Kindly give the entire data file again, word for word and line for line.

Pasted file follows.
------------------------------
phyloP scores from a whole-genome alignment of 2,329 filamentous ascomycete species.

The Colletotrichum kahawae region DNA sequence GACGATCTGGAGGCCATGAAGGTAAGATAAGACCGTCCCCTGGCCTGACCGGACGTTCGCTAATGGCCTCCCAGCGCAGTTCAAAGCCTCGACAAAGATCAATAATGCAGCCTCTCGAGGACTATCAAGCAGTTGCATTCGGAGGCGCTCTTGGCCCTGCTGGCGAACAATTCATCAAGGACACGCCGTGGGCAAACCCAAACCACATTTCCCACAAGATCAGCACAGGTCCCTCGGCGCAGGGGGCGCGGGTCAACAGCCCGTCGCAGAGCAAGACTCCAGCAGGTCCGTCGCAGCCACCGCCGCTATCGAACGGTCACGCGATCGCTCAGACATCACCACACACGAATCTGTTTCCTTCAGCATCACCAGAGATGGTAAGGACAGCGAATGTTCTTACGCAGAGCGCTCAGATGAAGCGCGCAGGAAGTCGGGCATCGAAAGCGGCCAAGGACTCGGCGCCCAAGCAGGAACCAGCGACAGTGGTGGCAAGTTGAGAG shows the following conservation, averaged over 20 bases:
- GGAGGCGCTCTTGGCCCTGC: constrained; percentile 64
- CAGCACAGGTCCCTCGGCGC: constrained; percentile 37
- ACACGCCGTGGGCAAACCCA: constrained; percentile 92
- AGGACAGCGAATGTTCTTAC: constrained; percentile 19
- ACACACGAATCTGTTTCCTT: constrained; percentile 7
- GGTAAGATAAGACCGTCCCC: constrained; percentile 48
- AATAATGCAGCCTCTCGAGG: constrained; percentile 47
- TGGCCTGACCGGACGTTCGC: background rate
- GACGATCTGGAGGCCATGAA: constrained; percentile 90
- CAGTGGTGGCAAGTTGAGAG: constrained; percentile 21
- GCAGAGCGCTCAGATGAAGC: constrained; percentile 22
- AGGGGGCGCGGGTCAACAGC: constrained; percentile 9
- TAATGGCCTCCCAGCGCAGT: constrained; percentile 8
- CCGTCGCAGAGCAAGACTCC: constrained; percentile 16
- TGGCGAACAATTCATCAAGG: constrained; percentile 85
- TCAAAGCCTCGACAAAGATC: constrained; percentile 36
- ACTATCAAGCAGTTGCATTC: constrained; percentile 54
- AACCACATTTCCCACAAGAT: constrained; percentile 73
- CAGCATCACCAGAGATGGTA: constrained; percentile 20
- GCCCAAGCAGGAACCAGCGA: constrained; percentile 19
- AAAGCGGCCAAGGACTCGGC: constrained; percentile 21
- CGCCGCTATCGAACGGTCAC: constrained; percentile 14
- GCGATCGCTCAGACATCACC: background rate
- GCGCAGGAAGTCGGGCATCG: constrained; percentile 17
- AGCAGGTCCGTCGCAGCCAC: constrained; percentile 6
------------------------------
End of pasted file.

phyloP scores from a whole-genome alignment of 2,329 filamentous ascomycete species.

The Colletotrichum kahawae region DNA sequence GACGATCTGGAGGCCATGAAGGTAAGATAAGACCGTCCCCTGGCCTGACCGGACGTTCGCTAATGGCCTCCCAGCGCAGTTCAAAGCCTCGACAAAGATCAATAATGCAGCCTCTCGAGGACTATCAAGCAGTTGCATTCGGAGGCGCTCTTGGCCCTGCTGGCGAACAATTCATCAAGGACACGCCGTGGGCAAACCCAAACCACATTTCCCACAAGATCAGCACAGGTCCCTCGGCGCAGGGGGCGCGGGTCAACAGCCCGTCGCAGAGCAAGACTCCAGCAGGTCCGTCGCAGCCACCGCCGCTATCGAACGGTCACGCGATCGCTCAGACATCACCACACACGAATCTGTTTCCTTCAGCATCACCAGAGATGGTAAGGACAGCGAATGTTCTTACGCAGAGCGCTCAGATGAAGCGCGCAGGAAGTCGGGCATCGAAAGCGGCCAAGGACTCGGCGCCCAAGCAGGAACCAGCGACAGTGGTGGCAAGTTGAGAG shows the following conservation, averaged over 20 bases:
- GGAGGCGCTCTTGGCCCTGC: constrained; percentile 64
- CAGCACAGGTCCCTCGGCGC: constrained; percentile 37
- ACACGCCGTGGGCAAACCCA: constrained; percentile 92
- AGGACAGCGAATGTTCTTAC: constrained; percentile 19
- ACACACGAATCTGTTTCCTT: constrained; percentile 7
- GGTAAGATAAGACCGTCCCC: constrained; percentile 48
- AATAATGCAGCCTCTCGAGG: constrained; percentile 47
- TGGCCTGACCGGACGTTCGC: background rate
- GACGATCTGGAGGCCATGAA: constrained; percentile 90
- CAGTGGTGGCAAGTTGAGAG: constrained; percentile 21
- GCAGAGCGCTCAGATGAAGC: constrained; percentile 22
- AGGGGGCGCGGGTCAACAGC: constrained; percentile 9
- TAATGGCCTCCCAGCGCAGT: constrained; percentile 8
- CCGTCGCAGAGCAAGACTCC: constrained; percentile 16
- TGGCGAACAATTCATCAAGG: constrained; percentile 85
- TCAAAGCCTCGACAAAGATC: constrained; percentile 36
- ACTATCAAGCAGTTGCATTC: constrained; percentile 54
- AACCACATTTCCCACAAGAT: constrained; percentile 73
- CAGCATCACCAGAGATGGTA: constrained; percentile 20
- GCCCAAGCAGGAACCAGCGA: constrained; percentile 19
- AAAGCGGCCAAGGACTCGGC: constrained; percentile 21
- CGCCGCTATCGAACGGTCAC: constrained; percentile 14
- GCGATCGCTCAGACATCACC: background rate
- GCGCAGGAAGTCGGGCATCG: constrained; percentile 17
- AGCAGGTCCGTCGCAGCCAC: constrained; percentile 6